Rethink Over Global Supply Chain Strategy
Devastating as the March 11 Japanese earthquake and tsunami were, few realized the magnitude of the aftershock that would rumble through the global auto industry. Now, a month after the disaster, auto makers across the world are grappling with a shortage of components and spare parts that has shut or reduced plant production.
Just last week, Honda announced it is reducing production at its Swindon car factory in the UK by half, citing parts shortages. Moody’s Investors Service warned it might downgrade its credit rating on Toyota because of the financial repercussions of halted car production. The sudden disruption of the supply chain in the global auto industry is demonstrating that internationalization comes at a price.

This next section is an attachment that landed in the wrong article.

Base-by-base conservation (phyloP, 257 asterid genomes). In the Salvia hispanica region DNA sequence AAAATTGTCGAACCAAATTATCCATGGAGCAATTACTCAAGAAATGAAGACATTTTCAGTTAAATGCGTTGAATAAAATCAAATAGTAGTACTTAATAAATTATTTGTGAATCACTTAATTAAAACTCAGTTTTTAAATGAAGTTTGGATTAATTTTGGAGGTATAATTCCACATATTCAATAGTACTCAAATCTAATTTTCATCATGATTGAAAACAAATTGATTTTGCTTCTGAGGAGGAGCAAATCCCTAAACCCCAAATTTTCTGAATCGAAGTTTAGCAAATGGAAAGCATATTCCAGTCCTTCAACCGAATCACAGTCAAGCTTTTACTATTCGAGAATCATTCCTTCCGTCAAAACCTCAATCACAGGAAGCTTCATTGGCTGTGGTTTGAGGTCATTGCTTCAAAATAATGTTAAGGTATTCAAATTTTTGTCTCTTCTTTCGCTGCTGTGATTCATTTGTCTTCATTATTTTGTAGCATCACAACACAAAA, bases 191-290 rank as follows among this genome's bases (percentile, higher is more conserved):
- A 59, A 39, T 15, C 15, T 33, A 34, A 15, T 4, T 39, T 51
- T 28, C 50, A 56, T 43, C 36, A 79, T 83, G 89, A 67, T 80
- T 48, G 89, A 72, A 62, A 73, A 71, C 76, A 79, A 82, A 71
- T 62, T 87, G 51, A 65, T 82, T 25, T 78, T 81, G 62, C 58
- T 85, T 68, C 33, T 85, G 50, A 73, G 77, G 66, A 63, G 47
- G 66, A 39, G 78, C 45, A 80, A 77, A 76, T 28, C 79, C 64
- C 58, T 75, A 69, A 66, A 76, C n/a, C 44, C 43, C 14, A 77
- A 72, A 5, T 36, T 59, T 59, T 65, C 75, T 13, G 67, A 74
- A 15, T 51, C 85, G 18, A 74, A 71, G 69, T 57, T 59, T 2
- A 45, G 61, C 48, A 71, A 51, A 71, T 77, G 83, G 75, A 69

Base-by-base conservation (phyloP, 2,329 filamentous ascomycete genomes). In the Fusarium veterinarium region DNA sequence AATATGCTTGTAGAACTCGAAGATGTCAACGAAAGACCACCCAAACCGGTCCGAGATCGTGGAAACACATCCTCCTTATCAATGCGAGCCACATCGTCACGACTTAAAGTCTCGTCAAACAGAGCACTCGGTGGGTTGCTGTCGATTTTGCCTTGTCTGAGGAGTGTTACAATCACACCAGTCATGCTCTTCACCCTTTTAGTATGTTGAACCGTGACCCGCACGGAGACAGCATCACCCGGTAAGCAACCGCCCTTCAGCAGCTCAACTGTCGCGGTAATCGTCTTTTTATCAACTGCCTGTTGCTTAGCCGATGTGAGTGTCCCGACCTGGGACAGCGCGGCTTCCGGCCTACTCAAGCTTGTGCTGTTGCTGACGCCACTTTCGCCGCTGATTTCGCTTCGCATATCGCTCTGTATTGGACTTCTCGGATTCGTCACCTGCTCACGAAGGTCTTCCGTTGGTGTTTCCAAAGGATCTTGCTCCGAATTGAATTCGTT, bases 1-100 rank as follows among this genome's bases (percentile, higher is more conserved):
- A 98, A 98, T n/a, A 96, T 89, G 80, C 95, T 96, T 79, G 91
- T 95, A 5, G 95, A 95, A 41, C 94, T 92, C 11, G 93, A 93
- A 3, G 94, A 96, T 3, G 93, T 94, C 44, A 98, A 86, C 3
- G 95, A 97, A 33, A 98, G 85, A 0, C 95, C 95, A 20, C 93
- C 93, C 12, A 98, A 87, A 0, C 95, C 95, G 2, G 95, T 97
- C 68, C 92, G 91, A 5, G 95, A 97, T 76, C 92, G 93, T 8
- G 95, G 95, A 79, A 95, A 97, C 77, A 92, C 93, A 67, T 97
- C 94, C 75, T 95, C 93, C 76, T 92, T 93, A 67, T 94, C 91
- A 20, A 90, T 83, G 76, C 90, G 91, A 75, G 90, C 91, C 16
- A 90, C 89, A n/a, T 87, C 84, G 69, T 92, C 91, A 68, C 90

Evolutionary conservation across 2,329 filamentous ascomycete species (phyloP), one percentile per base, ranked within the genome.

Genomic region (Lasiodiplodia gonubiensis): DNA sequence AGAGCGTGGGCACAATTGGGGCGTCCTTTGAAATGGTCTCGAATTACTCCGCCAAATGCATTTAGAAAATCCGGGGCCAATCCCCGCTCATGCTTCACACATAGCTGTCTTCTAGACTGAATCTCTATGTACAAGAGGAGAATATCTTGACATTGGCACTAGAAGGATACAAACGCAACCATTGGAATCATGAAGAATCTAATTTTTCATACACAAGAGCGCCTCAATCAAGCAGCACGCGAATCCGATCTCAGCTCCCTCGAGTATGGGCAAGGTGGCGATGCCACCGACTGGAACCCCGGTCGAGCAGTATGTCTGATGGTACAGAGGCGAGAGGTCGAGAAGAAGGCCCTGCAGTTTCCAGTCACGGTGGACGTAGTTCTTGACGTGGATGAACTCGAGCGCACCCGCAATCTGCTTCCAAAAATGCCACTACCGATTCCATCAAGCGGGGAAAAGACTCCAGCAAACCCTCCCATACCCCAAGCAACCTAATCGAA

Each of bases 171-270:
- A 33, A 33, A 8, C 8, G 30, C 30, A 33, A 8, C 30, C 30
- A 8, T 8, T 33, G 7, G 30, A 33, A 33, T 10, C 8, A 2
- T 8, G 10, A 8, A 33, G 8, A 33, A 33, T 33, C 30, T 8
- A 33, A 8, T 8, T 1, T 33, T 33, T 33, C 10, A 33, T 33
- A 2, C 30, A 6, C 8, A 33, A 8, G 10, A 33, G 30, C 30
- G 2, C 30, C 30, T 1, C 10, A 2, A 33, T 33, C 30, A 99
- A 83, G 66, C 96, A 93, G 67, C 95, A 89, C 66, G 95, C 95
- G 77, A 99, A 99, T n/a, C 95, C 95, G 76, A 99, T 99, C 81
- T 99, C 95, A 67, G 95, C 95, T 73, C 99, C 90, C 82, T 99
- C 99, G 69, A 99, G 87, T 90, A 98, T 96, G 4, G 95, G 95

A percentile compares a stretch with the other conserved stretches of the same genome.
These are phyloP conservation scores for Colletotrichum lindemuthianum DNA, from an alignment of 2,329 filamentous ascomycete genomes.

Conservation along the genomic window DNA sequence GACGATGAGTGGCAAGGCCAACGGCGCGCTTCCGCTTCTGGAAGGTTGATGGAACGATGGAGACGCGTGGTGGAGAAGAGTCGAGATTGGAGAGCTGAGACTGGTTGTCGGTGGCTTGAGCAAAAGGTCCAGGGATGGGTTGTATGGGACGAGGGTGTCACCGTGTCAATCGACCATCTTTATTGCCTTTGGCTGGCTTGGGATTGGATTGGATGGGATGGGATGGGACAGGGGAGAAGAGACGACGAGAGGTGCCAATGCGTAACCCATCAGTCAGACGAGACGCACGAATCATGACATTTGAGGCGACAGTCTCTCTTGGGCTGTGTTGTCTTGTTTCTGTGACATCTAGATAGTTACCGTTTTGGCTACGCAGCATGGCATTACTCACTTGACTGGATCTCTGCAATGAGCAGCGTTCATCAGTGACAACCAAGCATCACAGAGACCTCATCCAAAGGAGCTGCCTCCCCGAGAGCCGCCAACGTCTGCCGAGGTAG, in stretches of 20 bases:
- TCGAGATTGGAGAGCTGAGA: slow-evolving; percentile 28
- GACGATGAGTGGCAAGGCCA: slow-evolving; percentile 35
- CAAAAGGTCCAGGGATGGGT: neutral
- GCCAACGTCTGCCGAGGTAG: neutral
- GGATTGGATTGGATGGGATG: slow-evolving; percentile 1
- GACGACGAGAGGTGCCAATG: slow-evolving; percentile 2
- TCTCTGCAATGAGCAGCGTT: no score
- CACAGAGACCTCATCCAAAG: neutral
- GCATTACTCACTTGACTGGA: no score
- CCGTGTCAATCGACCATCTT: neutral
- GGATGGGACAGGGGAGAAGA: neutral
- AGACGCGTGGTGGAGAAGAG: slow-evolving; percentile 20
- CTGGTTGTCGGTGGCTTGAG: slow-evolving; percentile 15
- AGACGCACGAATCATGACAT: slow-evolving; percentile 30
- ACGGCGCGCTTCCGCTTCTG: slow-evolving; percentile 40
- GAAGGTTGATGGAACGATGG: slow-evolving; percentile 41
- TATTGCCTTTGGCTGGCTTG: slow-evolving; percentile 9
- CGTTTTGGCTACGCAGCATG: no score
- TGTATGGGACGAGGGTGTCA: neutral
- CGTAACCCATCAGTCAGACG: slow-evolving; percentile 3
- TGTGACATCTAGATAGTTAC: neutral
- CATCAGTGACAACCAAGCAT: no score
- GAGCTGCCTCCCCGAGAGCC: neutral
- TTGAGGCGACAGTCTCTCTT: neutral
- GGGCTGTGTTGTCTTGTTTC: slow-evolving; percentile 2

The problems aren’t restricted to Japan’s auto industry. General Motors has been forced to curtail production in the United States and Spain to conserve parts, and Ford has instructed its dealers to stop taking orders for certain car colors because a paint chemicals factory in Japan was damaged in the quake and had to stop production.
About 13 percent of worldwide auto output has been lost due to parts shortages and related problems, according to consulting firm IHS Automotive. The company is forecasting output could drop by as much as 30 percent in the six weeks following the quake.
“Considering the intensive relationship between most enterprises and suppliers, any disruption in the industrial chain of the world’s third-largest economy will affect the global economy,” consulting firm Protiviti said in a note.
So is a global supply chain a good strategy after all? Some people are starting to wonder. Read more here.
Date: April 13, 2011